What we are planting in Timburi: the project's agroforestry systems – Part II – Coffee

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In this second post in this series (see the first one here), in which we explain the agroforestry systems we are planting in the Timburi Project, let's talk about SAF coffee!

Within the Timburi Project we are working a lot with coffee. The region has aptitude for this culture and the municipality has a roasting plant, the city hall visits the farmers after the harvest to peel the coffee, some farmers already do the artisanal roasting on their properties and sell the coffee at a special price. Because coffee cultivation is so important in the region, we are working with two systems: an agroforestry system with coffee planted from scratch and a system for converting coffee from monoculture to agroforestry. In this post we will talk about the system for conversion.

How does the planting of an agroforestry system work in an area where there is already a monoculture?

Especially in the case of perennial monoculture crops, such as coffee, the first thing we need to understand is the spacing of plants in the area. This is because the objective is to remove as few individuals as possible. Still, it is necessary to understand the type of operations already carried out by the farmer; for example, if the harvest is mechanized, it will not be possible to include trees between the coffee lines. Everything will vary greatly from the practices already established by the farmer. At PRETATERRA, this phase of acquiring traditional knowledge is very important (you can read more about it on here). (Another unpublished text for PRT blog).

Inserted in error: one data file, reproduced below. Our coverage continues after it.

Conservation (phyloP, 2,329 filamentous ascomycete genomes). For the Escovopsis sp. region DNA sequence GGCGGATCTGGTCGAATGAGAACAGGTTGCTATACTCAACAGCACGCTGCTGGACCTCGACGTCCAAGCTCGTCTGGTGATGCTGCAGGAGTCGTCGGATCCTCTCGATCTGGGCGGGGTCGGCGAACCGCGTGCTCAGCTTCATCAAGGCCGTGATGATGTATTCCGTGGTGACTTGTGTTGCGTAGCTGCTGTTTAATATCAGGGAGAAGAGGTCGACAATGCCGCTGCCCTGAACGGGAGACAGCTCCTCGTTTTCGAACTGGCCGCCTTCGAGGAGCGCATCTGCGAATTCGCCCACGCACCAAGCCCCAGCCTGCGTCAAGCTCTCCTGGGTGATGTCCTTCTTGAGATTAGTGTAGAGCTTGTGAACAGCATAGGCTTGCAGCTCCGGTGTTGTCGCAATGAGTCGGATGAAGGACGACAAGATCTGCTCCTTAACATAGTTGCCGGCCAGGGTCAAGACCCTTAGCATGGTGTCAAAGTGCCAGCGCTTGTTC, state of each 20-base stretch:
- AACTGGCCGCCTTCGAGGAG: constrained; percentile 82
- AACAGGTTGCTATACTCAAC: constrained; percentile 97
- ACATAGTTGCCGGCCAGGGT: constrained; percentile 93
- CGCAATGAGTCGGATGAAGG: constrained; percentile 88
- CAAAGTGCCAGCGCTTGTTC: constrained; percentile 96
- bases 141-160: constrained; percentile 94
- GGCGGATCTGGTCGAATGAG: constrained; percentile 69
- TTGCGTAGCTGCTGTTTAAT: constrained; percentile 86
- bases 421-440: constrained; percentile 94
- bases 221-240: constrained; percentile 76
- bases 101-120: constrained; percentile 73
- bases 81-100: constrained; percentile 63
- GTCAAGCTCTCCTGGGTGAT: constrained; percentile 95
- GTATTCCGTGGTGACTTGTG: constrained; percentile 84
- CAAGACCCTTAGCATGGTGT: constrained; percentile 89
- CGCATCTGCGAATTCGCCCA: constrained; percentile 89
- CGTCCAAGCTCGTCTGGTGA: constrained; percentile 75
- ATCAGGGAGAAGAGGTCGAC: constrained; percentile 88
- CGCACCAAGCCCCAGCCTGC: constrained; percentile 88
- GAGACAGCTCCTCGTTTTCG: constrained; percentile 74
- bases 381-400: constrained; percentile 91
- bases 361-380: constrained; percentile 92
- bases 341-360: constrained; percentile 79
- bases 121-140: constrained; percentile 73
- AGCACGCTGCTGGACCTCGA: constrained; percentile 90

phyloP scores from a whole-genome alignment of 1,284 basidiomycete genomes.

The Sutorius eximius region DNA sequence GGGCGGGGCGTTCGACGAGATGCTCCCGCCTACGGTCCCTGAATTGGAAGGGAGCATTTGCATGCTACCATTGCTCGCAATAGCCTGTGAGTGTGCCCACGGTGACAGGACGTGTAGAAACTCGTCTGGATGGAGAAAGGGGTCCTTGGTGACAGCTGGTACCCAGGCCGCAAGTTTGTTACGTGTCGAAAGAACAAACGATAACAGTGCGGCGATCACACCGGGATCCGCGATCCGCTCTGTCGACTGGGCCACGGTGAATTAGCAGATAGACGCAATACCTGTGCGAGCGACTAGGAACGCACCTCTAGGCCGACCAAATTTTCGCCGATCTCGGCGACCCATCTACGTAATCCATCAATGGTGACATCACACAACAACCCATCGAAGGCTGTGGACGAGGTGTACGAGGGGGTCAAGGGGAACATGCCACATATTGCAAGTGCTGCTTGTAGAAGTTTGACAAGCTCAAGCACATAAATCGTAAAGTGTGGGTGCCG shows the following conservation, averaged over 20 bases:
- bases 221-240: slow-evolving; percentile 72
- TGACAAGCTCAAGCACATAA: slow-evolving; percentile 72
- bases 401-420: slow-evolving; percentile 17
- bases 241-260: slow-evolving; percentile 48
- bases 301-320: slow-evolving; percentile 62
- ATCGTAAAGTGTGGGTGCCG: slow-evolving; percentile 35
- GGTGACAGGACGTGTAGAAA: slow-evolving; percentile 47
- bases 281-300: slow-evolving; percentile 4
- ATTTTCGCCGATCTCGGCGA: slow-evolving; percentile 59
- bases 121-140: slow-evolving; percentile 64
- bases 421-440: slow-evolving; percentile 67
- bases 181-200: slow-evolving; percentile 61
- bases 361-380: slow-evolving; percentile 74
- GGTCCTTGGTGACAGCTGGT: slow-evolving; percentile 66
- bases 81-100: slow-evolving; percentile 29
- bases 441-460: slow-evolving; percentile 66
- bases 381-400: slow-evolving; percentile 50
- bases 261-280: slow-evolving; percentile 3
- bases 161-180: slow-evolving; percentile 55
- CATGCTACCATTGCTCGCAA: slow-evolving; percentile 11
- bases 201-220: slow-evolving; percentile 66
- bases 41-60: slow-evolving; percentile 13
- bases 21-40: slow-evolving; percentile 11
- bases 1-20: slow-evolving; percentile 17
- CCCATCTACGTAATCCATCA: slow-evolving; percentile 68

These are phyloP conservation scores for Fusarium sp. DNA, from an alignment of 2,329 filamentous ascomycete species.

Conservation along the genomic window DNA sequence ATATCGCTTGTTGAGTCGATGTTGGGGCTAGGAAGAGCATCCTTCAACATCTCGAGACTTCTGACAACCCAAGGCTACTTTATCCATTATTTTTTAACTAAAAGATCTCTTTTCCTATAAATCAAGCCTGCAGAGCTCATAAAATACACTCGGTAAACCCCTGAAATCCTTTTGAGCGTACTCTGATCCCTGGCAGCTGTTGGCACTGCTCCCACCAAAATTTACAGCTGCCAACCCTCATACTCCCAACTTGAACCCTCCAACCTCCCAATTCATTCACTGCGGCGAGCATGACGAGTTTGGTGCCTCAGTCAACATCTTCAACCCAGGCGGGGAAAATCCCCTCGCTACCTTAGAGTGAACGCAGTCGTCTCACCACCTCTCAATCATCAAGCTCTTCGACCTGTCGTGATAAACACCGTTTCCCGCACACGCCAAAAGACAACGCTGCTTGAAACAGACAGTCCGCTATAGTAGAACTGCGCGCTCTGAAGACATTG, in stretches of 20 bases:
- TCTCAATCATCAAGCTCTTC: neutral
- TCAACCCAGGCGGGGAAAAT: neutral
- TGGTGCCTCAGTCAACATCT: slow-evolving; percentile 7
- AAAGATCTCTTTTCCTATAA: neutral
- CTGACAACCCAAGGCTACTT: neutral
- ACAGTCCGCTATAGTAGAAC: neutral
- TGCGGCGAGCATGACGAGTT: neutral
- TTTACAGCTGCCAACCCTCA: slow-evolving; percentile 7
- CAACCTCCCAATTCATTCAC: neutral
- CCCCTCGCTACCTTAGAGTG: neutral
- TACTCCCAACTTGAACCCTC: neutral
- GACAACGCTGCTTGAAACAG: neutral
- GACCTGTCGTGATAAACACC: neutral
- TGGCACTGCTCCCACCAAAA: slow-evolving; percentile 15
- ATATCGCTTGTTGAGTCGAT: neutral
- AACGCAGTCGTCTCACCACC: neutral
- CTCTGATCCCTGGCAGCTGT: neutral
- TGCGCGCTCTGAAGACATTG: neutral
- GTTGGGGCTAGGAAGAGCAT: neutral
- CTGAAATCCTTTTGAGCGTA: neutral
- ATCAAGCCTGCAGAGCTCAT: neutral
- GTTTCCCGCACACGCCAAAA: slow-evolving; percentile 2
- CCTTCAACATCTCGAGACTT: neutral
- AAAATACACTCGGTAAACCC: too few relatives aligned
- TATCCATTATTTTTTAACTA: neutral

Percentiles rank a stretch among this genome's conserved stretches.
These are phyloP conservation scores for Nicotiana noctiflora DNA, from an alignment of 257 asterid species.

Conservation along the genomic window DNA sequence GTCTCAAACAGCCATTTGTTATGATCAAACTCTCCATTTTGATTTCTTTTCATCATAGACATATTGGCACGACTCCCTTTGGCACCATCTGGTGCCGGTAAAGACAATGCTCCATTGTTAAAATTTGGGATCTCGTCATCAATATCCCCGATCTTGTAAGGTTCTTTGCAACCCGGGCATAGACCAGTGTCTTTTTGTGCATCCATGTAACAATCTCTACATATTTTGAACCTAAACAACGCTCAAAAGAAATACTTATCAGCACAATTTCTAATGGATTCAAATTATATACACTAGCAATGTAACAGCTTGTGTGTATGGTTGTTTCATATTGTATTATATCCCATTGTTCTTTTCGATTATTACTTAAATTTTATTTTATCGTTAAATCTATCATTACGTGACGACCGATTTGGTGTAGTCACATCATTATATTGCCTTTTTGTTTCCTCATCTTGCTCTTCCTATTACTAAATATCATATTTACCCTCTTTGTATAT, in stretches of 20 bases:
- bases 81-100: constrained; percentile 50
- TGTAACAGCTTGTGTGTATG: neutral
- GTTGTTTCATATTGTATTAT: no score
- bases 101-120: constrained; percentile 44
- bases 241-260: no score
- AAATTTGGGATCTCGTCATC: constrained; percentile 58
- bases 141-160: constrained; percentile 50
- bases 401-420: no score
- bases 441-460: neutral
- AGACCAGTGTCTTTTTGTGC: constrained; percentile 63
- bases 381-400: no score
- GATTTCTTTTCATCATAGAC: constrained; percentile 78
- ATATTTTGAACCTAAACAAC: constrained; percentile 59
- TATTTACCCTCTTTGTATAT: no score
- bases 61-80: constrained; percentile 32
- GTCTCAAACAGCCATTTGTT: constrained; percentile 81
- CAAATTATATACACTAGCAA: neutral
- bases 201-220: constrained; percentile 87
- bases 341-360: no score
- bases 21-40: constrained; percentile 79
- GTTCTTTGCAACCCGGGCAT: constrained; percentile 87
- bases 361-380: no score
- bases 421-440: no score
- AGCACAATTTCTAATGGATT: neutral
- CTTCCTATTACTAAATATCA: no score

In planning this SAF for coffee conversion, we systematized the practices adopted by farmers in the region and the result was that most, if not all, plant the coffee lines 3 meters apart and use machinery between the lines for mowing or harvest. In this way, the trees were inserted every 6 meters in the lines of the coffee already planted.

What is the logic of the system?

Every 6 meters on the coffee lines we made the skeleton of two feet to plant a tree. We plant high-value, long-cycle timber trees interspersed with service species in alternating rows with medium-cycle timber trees and service species. The objective is the diversification of coffee monoculture with tree species of varied life cycles, which will partially shade the coffee and offer several ecosystem services, such as carbon sequestration, microclimate creation, greater penetration of water into the soil, etc. The biomass of the service species will serve to cover the coffee trees and cycle nutrients and the wood species will be a source of extra income for the producer, in the medium and long term.

Sketch of the Coffee Conversion SAF, one of the agroforestry systems planned by PRETATERRA for the Timburi Project.

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